28 | 111436 | IL | CHARLESTON | 39.48 | 88.17 | 198.1 | 75 | 253910 | NE | HOLDREGE | 40.45 | 99.38 | 707.1 |

29 | 112140 | IL | DANVILLE | 40.14 | 87.65 | 170.1 | 76 | 254110 | NE | IMPERIAL | 40.52 | 101.66 | 999.7 |

30 | 112193 | IL | DECATUR WTP | 39.83 | 88.95 | 189 | 77 | 254440 | NE | KIMBALL 2NE | 41.25 | 103.63 | 1,435 |

31 | 112483 | IL | DU QUOIN 4 SE | 37.99 | 89.19 | 128 | 78 | 254900 | NE | LODGEPOLE | 41.15 | 102.64 | 1,168 |

32 | 113335 | IL | GALVA | 41.17 | 90.04 | 246.9 | 79 | 254985 | NE | LOUP CITY | 41.28 | 98.97 | 627.3 |

33 | 113879 | IL | HARRISBURG | 37.74 | 88.52 | 111.3 | 80 | 255080 | NE | MADISON | 41.83 | 97.45 | 481.6 |

34 | 114108 | IL | HILLSBORO | 39.15 | 89.48 | 192 | 81 | 255310 | NE | MC COOK | 40.22 | 100.62 | 796.1 |

35 | 114198 | IL | HOOPESTON 1 NE | 40.47 | 87.66 | 216.4 | 82 | 255470 | NE | MERRIMAN | 42.92 | 101.71 | 986 |

36 | 114442 | IL | JACKSONVILLE 2E | 39.73 | 90.2 | 185.9 | 83 | 255565 | NE | MINDEN | 40.52 | 98.95 | 658.4 |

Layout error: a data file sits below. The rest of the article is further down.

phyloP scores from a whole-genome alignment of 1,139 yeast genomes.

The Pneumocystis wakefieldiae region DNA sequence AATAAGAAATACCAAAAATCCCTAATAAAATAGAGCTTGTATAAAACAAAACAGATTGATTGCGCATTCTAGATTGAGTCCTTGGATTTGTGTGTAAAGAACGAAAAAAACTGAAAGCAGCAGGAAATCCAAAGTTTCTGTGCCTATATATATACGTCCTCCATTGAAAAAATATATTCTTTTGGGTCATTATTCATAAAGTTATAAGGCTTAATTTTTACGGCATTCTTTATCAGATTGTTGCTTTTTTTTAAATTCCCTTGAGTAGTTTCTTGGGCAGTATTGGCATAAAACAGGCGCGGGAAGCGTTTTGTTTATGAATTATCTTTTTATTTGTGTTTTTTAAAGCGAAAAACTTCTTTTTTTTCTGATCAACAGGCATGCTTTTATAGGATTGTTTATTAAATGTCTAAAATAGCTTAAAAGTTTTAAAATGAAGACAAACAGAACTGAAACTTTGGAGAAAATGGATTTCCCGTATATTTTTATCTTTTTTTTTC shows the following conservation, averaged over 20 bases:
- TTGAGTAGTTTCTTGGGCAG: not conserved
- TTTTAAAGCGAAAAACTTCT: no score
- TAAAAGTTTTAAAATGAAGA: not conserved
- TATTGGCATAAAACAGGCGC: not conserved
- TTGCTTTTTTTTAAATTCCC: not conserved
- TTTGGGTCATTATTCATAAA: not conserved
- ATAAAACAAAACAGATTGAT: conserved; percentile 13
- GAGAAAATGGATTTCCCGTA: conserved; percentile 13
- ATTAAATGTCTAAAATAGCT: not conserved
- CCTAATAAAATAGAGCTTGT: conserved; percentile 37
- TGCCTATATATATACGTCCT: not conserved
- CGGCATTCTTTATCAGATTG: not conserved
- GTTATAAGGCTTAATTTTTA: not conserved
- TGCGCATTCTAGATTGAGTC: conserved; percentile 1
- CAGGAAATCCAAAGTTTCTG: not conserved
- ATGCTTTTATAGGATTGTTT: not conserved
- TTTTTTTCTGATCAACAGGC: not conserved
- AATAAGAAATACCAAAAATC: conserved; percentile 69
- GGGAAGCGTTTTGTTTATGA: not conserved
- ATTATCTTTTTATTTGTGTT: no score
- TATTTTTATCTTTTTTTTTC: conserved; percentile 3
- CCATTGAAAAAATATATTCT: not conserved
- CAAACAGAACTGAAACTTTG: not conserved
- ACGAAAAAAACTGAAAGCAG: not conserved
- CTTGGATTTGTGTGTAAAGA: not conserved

37 | 114823 | IL | LA HARPE | 40.58 | 90.97 | 210.3 | 84 | 256135 | NE | OAKDALE | 42.07 | 97.97 | 521.2 |

38 | 115079 | IL | LINCOLN | 40.15 | 89.34 | 177.7 | 85 | 256570 | NE | PAWNEE CITY | 40.12 | 96.16 | 378 |

39 | 115326 | IL | MARENGO | 42.29 | 88.65 | 248.4 | 86 | 256970 | NE | PURDUM | 42.07 | 100.25 | 819.9 |

40 | 115712 | IL | MINONK | 40.91 | 89.03 | 228.6 | 87 | 257070 | NE | RED CLOUD | 40.1 | 98.52 | 524.3 |

41 | 115768 | IL | MONMOUTH | 40.92 | 90.64 | 227.1 | 88 | 257515 | NE | SAINT PAUL 4N | 41.27 | 98.47 | 541 |

42 | 115833 | IL | MORRISON | 41.80 | 89.97 | 183.8 | 89 | 257715 | NE | SEWARD | 40.9 | 97.09 | 438.9 |

43 | 115901 | IL | MT CARROLL | 42.1 | 89.98 | 195.1 | 90 | 258395 | NE | SYRACUSE | 40.68 | 96.19 | 335.3 |

44 | 115943 | IL | MT VERNON 3 NE | 38.35 | 88.85 | 149.4 | 91 | 258465 | NE | TECUMSEH 1S | 40.35 | 96.19 | 338.3 |

45 | 116446 | IL | OLNEY 2S | 38.7 | 88.08 | 146.3 | 92 | 258480 | NE | TEKAMAH | 41.79 | 96.23 | 338.3 |